Two teammates from Indonesia have broken the four year standing Speed Climbing World Record in the same day! Kiromal Katibin first set a new time of 5.258 in qualifications. Later in finals he faced Veddriq Leonardo who managed 5.208!
We initially reported on the new speed record of 5.258 set by Kiromal Katibin (pictured). The 20 year old climber from Batang, Indonesia was climbing against Darren Skolnik of the USA who got respectable 6.869.
This was already a huge jump forward from the previous record of 5.48. He’d also managed a 5.328 in his other qualification time. His teammate Veddriq Leonardo was at his heels with a 5.375 also in quals.
Again in quarter finals Katibin was hitting 5.42, and in semis Katibin and Veddriq hit 5.35 and 5.38 respectively. In the finals they would face each other for an electrifying finish.
Veddriq Leonardo managed again to break the new speed climbing world record set by Katibin with a 5.208 and first place. This shaves of 0.2 of a second which is huge in any speed of racing event this fast. Kiromal fell in the final to take second place.
If anyone was counting that means between these two they broke the previous record seven times in one event. This seems to be largely because they are adding one more skip near the top.
The idea in speed climbing is to go in as straight a line as possible by not using holds that aren’t in a direct line up to the top. The “Tomoa skip” is the first but this last one may be a game changer if other teams emulate it.
The speed timings from generally non-speed specialists are starting to tighten up. The top four placements all had times under 6 seconds and the Olympic climbing athletes are all hitting under that consistently.
John Brosler set a time of 5.606 for a new USA Men’s speed climbing record in this same event. Interestingly the previous Women’s Speed Climbing world record (now held by Iuliaa Kaplina) holder was Aries Susanti Rahayu, also of Indonesia. The team seem to be doing something very right!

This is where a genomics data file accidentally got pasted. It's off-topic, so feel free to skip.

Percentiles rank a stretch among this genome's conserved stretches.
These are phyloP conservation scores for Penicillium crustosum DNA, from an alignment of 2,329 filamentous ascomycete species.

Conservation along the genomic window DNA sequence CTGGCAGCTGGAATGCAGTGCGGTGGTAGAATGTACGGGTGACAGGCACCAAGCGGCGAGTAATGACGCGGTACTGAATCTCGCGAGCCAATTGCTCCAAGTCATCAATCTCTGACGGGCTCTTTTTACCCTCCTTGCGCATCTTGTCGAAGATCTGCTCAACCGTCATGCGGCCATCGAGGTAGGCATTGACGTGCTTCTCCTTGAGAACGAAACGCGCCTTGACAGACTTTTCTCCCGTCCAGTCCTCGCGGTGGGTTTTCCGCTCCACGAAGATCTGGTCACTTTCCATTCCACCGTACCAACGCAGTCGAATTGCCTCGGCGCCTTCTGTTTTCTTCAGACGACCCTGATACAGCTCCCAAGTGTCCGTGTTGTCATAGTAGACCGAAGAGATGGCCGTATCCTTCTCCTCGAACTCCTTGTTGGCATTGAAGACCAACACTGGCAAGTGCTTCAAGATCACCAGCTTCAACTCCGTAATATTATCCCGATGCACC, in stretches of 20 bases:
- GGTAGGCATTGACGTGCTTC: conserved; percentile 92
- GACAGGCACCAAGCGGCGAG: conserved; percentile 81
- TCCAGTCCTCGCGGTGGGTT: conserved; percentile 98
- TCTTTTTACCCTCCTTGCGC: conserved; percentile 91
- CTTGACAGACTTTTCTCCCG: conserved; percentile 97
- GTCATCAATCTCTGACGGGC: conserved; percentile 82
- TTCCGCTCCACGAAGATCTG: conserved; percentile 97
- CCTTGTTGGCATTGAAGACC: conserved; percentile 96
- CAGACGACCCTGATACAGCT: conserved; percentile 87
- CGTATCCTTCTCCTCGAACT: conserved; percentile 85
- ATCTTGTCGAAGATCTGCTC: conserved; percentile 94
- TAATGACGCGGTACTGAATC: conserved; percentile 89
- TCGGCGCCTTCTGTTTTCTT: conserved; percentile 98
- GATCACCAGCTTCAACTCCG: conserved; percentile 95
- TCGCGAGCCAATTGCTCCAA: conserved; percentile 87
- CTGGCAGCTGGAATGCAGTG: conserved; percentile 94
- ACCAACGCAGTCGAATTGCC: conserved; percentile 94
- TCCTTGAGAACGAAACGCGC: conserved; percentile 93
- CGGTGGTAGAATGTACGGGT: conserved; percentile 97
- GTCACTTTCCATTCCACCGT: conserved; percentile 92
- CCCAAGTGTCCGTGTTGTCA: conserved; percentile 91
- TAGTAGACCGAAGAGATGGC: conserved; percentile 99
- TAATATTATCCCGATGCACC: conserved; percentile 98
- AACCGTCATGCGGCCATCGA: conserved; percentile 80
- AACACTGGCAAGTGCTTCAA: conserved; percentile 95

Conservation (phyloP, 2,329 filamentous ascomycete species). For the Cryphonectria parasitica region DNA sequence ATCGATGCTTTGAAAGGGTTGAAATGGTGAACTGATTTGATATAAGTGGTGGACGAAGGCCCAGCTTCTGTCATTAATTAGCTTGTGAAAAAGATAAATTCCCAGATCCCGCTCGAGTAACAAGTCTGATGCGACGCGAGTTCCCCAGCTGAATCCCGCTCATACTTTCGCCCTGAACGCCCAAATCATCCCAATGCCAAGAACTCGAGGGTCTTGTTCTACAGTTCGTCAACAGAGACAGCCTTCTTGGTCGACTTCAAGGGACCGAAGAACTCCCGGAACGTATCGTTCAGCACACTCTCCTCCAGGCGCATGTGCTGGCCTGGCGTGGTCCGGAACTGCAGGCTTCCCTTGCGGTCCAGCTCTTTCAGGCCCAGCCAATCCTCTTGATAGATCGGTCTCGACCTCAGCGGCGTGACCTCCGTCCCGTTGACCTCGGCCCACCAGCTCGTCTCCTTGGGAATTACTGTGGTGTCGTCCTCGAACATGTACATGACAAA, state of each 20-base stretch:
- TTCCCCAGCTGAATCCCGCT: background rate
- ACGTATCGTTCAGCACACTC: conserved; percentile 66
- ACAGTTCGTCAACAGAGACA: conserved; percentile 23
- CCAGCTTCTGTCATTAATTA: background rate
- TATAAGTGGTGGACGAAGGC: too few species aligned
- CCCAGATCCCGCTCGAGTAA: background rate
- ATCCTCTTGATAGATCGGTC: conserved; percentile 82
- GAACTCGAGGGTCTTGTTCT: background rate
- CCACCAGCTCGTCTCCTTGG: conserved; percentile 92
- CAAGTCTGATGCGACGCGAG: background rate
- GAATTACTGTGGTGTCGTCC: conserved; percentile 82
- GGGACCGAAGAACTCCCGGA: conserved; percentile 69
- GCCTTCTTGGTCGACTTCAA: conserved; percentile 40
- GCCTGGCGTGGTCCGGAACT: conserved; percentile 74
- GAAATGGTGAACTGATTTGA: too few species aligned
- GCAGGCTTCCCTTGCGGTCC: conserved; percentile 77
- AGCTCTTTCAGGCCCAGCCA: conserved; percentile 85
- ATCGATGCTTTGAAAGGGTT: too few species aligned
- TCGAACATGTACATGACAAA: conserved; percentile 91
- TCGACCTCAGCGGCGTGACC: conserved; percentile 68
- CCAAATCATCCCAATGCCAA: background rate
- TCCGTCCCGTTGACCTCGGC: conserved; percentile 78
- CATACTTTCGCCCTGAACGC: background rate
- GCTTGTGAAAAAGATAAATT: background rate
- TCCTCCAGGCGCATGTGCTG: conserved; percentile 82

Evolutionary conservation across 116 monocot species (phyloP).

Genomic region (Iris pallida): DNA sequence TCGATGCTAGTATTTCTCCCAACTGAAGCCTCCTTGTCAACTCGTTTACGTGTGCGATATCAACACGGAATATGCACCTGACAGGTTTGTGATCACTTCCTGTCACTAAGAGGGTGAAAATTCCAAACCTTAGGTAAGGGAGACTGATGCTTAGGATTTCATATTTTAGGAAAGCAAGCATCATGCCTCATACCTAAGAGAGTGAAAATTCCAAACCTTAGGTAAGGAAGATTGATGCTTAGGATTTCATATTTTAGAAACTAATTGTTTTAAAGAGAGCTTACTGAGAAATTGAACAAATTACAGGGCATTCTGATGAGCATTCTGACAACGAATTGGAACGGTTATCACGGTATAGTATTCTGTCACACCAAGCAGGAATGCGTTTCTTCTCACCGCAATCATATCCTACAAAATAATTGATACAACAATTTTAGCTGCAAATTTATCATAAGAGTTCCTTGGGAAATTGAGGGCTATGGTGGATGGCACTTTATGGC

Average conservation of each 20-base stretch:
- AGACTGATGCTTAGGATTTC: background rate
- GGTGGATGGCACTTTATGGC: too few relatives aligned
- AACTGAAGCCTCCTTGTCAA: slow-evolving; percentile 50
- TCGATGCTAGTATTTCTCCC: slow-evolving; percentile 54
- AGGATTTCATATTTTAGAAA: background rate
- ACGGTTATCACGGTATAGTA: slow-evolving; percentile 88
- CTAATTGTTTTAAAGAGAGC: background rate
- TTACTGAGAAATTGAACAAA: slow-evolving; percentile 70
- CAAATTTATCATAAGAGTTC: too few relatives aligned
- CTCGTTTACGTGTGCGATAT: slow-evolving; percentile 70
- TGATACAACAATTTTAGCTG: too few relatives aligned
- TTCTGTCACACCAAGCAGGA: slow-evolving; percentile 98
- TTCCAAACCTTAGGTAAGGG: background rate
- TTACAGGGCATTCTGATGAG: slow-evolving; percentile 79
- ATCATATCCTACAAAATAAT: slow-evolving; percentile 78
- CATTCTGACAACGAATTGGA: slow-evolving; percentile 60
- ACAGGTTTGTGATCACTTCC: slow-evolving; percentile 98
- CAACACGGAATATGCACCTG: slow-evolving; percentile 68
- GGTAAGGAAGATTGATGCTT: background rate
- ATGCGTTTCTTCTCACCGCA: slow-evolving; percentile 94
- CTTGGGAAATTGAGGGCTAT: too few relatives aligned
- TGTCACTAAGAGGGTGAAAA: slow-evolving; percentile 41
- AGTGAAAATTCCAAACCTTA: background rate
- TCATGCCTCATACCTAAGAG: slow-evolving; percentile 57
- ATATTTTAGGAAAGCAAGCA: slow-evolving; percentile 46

Previous Speed Climbing World Record
The previous record was set by Reza Alipour Shenazandifard of Iran. Also known as the “fastest vertical man in the world” Reza set this time on April 30th, 2017 at the IFSC Climbing World Cup in Nanjing. Reza unfortunately didn’t qualify for the 2021 Olympic climbing event but is aiming for the Paris 2024 event.
This year’s Olympics will feature climbing for the first time in it’s 125 year history. It’s bit of a controversial one as the lead climbing, bouldering, and speed climbing events only have one set of medals for all. This means limbers have to place decently in all three events.
This puts the climbers into roughly two groups: the sport climbers and boulderers, then the speed specialists. It’s though that speed climbers are at the biggest disadvantage here so are less likely to get medals. It’s also going to mean some very capable climbers will struggle with the speed event having only picked it up in the last 2 or 3 years.
No-one is really too happy about the format but it was essentially the only way for all events to be represented at the games as only a few medals were being offered by the International Olympic Committee. In Paris 2024 the three disciplines will all have their own individual medals so many younger climbers are focusing on this event.